- Makes a styling statement
- Very good fuel economy
- Sleek hatchback GT is fun to drive
- Rides more smoothly
- Smart list of standard features
- Throttle can seem sluggish (1.8L)
- Tight back-seat head room
- Better steering feel still isn't the best
- Coupe model has been axed
Handsome lines and value-conscious features make the 2016 Hyundai Elantra look great on paper, although some may find it less than rewarding to pilot.
The Hyundai Elantra sedan has risen from the ho-hum ranks to become one of our more well-liked compacts, in part due to its grown-up styling and improved feature set. Its handsome, economical traits combined with a solid safety record help it outshine stalwarts like the Honda Civic and Toyota Corolla in some measures, all the while surpassing most of the field when it comes to value.
The Elantra is also offered in five-door GT hatchback guise, which is covered separately. For two model years in this generation, Hyundai also offered a two-door Elantra, but slow sales of that model prompted its end last year.
In a relatively mild rework to the Elantra sedan lineup in 2014, the accomplished styling of the current car received new front and rear end treatments, with LED fillips around the headlamps on Sport and Limited sedan models. The Elantra wears a complex set of curves that collect in a swoop toward the rear end, where the boomerang door cuts give the look a shove forward. It's an energetic exterior backed up with a daring cockpit, with an hourglass center console defining the space and doubling as a comfy knee rest.
Base Elantras are lean and efficient, with a 1.8-liter inline-4 standard. Rated at 148 horsepower and 131 pound-feet of torque, this powertrain is fairly smooth and accelerates respectably through a 6-speed automatic or a 6-speed manual. There's also a 2.0-liter inline-4 in the Elantra Sport, with 173 hp and 154 lb-ft of torque. It is also available with either a manual or automatic.
Generally, the Elantra doesn't feel as energetic or engaging as the best drivers in the class—the Mazda 3, for example. Its powertrains are slow to respond to throttle inputs, and the steering could be quicker and more responsive, while it has been improved with better on-center feel, it's feedback is still not especially natural. Ride quality is fine, however, and the Elantra soaks up road noise as well as or better than its competitors, with sound levels about as low as in some mid-size sedans. That's an important metric for the Elantra, since its interior space spills over into mid-size territory.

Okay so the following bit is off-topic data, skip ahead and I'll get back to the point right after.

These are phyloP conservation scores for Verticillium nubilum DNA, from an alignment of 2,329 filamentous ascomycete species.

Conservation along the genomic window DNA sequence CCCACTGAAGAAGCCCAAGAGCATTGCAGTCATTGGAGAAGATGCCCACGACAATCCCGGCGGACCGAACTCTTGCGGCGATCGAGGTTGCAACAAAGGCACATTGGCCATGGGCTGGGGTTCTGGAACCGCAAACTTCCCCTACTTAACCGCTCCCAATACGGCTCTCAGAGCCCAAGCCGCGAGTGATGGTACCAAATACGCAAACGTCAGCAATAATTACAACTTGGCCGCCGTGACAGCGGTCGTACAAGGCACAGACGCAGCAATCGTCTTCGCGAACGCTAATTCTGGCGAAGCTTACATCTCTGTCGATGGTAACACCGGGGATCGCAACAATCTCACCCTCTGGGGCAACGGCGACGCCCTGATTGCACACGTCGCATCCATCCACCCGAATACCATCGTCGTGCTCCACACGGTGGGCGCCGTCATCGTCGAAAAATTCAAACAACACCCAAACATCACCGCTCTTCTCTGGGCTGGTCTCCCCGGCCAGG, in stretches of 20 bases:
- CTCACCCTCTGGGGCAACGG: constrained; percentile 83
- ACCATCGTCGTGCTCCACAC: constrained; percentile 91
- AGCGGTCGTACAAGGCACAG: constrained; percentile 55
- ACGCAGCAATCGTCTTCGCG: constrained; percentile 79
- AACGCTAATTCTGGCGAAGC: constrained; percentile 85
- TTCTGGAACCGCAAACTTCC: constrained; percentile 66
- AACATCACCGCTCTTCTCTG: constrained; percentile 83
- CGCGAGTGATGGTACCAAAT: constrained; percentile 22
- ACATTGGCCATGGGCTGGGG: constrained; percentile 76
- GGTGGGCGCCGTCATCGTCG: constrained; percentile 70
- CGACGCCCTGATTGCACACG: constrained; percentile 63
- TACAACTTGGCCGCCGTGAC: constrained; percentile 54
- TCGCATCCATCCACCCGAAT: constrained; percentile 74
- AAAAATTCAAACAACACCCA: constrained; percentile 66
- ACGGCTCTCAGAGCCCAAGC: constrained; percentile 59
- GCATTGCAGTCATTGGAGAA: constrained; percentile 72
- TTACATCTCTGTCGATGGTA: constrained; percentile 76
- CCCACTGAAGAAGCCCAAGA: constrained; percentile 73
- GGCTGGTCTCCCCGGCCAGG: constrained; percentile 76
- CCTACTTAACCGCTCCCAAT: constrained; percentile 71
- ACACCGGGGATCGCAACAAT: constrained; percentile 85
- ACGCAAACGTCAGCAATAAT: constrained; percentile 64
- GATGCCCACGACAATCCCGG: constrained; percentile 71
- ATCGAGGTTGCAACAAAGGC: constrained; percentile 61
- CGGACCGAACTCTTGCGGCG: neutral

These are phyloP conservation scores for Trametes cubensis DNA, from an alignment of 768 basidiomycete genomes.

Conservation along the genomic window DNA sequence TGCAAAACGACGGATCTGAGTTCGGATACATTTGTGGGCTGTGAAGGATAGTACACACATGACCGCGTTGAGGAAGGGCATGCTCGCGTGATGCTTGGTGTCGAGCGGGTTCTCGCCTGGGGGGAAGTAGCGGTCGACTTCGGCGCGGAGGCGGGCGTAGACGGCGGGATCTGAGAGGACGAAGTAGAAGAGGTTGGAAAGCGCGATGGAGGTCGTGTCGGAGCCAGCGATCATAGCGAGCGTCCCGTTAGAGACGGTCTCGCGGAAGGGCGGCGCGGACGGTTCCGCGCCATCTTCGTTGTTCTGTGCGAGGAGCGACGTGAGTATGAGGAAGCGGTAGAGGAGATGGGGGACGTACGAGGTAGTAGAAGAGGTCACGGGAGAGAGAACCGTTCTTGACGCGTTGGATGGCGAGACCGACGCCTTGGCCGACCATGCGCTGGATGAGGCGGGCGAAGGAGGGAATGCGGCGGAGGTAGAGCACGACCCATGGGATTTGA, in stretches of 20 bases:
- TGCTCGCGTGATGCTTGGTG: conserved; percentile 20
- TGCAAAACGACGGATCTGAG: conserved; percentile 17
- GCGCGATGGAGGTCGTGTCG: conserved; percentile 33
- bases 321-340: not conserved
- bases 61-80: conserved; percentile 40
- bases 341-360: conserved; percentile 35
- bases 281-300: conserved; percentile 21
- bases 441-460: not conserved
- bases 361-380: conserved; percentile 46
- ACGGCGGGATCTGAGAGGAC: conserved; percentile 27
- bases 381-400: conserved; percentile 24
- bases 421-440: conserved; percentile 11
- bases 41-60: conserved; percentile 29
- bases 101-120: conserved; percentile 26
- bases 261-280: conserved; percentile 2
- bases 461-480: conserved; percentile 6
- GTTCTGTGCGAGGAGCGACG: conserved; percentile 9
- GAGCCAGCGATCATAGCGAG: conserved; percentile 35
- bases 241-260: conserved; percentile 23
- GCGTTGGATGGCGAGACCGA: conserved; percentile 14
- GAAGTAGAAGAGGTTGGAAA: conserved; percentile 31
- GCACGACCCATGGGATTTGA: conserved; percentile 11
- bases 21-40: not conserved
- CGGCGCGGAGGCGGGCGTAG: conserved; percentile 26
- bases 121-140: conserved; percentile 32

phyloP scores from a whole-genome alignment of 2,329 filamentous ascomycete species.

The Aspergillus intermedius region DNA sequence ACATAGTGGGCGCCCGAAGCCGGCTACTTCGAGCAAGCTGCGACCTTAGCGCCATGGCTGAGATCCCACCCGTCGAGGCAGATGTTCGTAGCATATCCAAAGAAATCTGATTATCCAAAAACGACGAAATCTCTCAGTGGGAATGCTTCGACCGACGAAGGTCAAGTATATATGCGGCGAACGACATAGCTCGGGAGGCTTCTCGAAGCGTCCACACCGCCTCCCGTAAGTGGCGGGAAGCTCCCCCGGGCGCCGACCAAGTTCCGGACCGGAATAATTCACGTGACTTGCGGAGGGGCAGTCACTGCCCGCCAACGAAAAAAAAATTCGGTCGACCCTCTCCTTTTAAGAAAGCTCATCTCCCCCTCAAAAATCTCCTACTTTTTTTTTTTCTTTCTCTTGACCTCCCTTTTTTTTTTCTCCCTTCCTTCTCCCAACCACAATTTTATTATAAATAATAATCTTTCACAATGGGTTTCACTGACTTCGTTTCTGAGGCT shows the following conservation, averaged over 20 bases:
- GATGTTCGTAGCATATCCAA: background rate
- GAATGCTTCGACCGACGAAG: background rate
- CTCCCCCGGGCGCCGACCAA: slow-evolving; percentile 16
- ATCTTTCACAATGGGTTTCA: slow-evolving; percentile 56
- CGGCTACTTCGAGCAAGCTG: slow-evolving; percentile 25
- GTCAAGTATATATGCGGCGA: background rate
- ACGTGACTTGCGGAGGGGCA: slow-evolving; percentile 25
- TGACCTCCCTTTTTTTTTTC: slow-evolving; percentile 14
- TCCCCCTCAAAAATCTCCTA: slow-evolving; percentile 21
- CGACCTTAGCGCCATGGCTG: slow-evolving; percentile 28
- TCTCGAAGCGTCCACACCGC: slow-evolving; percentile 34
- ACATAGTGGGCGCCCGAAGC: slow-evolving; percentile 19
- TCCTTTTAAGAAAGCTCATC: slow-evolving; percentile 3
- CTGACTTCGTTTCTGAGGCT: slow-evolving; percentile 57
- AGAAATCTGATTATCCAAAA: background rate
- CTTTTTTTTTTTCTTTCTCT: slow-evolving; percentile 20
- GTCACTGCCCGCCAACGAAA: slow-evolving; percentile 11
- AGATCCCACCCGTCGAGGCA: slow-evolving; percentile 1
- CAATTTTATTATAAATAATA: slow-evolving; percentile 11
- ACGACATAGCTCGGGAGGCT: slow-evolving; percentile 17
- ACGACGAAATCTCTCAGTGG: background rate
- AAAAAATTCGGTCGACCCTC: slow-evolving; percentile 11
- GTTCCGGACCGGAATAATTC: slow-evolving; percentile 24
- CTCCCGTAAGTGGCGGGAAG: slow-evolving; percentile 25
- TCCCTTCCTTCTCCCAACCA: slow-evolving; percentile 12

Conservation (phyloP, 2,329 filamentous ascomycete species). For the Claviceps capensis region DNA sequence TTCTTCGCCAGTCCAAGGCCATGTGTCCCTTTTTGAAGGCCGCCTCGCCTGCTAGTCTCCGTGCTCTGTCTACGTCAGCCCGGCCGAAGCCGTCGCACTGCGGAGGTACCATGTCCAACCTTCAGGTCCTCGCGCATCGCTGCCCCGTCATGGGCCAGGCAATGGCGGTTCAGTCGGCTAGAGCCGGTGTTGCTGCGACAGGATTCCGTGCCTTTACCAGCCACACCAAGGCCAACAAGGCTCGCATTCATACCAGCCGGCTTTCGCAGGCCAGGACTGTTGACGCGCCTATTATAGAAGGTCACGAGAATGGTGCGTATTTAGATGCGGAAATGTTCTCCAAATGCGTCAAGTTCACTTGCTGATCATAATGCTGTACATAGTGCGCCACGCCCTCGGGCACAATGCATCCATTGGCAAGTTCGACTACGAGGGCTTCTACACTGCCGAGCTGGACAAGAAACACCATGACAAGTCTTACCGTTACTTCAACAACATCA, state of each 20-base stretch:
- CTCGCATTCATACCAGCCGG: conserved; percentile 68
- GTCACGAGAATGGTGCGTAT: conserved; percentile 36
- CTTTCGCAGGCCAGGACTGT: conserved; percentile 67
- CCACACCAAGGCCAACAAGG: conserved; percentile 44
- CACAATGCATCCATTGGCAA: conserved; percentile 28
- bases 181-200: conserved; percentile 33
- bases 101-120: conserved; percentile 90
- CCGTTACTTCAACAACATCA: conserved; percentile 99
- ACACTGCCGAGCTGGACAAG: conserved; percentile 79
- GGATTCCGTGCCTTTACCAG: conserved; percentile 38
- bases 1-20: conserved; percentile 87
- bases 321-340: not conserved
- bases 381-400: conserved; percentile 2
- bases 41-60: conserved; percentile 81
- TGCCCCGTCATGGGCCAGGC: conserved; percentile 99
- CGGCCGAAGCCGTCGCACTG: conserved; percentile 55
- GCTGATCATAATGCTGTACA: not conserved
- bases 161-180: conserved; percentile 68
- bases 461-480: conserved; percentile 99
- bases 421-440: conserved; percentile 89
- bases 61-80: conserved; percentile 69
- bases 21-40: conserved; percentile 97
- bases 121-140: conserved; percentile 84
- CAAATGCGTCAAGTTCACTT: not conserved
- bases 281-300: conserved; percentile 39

The Elantra is an excellent value on many fronts. By its spec sheet, it's a mid-size vehicle, and it shows. The sedan's front seats could use a little more bolstering and lateral support, as in the coupe, but on either, they're surrounded by ample space in all directions. In back, the leg room is fine for adults, but head room can be tight, even for medium-height passengers. The Elantra's interior has lots of useful cubbies and storage bins, including a covered one that sits ahead of the shift lever: it also contains the aux jack, a power point, and the USB port in an easy to reach module, perfect for connecting smartphones.
All Elantra sedans are rated at five stars overall by the NHTSA. The IIHS called it a Top Safety Pick in prior years, with an "Acceptable" rating in the new small-overlap test and "Good" scores in all other categories.
The Elantra sedan lineup now includes the SE, Value Edition, Limited, and Sport models. All Elantras come with power windows, locks, and mirrors; keyless entry; and (on automatic models) air conditioning; cruise control; Bluetooth with audio streaming; and telescopic steering. All versions can stream audio via the Pandora app and a USB connection. A 4.3-inch touchscreen radio with a rearview camera is now standard on the Sport and Limited sedans, and an option on the SE.